Claudin-12 is not required for blood-brain barrier tight junction function

Mariana Castro Dias, Caroline Coisne, Pascale Baden, Gaby Enzmann, Lillian Garrett, Lore Becker, Sabine M. Hölter, Antonio Aguilar-Pimentel, Thure Adler, Dirk H. Busch, Nadine Spielmann, Kristin Moreth, Wolfgang Hans, Oana Amarie, Jochen Graw, Jan Rozman, Ildiko Radc, Frauke Neff, Julia Calzada-Wack, Birgit RathkolbEckhard Wolf, Thomas Klopstock, Wolfgang Wurst, Johannes Beckers, Manuela Östereicher, Gregor Miller, Holger Maier, Claudia Stoeger, Stefanie Leuchtenberger, Valérie Gailus-Durner, Helmut Fuchs, Martin Hrabě De Angelis, Urban Deutsch, Britta Engelhardt

Research output: Contribution to journalArticlepeer-review

43 Scopus citations

Abstract

Background: The blood-brain barrier (BBB) ensures central nervous system (CNS) homeostasis by strictly controlling the passage of molecules and solutes from the bloodstream into the CNS. Complex and continuous tight junctions (TJs) between brain endothelial cells block uncontrolled paracellular diffusion of molecules across the BBB, with claudin-5 being its dominant TJs protein. However, claudin-5 deficient mice still display ultrastructurally normal TJs, suggesting the contribution of other claudins or tight-junction associated proteins in establishing BBB junctional complexes. Expression of claudin-12 at the BBB has been reported, however the exact function and subcellular localization of this atypical claudin remains unknown. Methods: We created claudin-12-lacZ-knock-in C57BL/6J mice to explore expression of claudin-12 and its role in establishing BBB TJs function during health and neuroinflammation. We furthermore performed a broad standardized phenotypic check-up of the mouse mutant. Results: Making use of the lacZ reporter allele, we found claudin-12 to be broadly expressed in numerous organs. In the CNS, expression of claudin-12 was detected in many cell types with very low expression in brain endothelium. Claudin-12lacZ/lacZ C57BL/6J mice lacking claudin-12 expression displayed an intact BBB and did not show any signs of BBB dysfunction or aggravated neuroinflammation in an animal model for multiple sclerosis. Determining the precise localization of claudin-12 at the BBB was prohibited by the fact that available anti-claudin-12 antibodies showed comparable detection and staining patterns in tissues from wild-type and claudin-12lacZ/lacZ C57BL/6J mice. Conclusions: Our present study thus shows that claudin-12 is not essential in establishing or maintaining BBB TJs integrity. Claudin-12 is rather expressed in cells that typically lack TJs suggesting that claudin-12 plays a role other than forming classical TJs. At the same time, in depth phenotypic screening of clinically relevant organ functions of claudin-12lacZ/lacZ C57BL/6J mice suggested the involvement of claudin-12 in some neurological but, more prominently, in cardiovascular functions.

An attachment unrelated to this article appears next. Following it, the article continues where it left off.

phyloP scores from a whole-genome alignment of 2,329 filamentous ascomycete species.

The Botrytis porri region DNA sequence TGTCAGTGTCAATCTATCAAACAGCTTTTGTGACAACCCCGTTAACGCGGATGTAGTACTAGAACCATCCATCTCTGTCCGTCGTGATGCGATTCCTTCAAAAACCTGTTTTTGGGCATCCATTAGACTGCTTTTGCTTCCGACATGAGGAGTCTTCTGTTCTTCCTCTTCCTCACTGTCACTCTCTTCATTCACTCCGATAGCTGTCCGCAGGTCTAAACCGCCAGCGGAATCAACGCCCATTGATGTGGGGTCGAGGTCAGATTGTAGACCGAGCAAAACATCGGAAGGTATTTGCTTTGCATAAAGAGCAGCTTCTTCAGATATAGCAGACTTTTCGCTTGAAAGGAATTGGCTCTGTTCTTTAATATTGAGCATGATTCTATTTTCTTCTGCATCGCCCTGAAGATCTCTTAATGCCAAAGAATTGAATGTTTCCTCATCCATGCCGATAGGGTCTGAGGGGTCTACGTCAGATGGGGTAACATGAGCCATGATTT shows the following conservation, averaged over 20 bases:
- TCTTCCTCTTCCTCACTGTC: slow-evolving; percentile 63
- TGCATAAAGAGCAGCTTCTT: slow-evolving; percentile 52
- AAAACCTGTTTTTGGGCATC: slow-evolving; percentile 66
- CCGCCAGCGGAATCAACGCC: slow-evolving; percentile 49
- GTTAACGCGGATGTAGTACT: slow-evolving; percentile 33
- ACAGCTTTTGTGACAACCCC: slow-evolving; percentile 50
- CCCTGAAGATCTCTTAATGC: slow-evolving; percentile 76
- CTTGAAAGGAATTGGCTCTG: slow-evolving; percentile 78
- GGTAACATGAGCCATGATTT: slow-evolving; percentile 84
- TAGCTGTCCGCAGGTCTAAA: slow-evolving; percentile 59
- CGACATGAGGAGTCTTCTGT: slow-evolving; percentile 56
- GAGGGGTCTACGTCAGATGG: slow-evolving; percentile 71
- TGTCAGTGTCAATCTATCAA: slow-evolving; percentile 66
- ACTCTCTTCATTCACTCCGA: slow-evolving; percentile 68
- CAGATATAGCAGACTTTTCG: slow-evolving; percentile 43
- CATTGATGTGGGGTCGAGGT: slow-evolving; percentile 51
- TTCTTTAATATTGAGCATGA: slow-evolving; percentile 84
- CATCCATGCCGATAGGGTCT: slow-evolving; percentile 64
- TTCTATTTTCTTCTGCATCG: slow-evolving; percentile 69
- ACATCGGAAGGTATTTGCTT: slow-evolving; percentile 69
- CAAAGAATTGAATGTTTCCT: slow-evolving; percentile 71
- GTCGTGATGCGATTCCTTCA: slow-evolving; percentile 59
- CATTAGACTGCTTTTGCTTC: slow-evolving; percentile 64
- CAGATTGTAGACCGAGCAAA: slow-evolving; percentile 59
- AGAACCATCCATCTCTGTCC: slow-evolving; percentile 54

Original languageEnglish
Article number30
JournalFluids and Barriers of the CNS
Volume16
Issue number1
DOIs
StatePublished - 12 Sep 2019

Keywords

  • Blood-brain barrier
  • Claudin-12
  • Experimental autoimmune encephalomyelitis
  • Tight junctions

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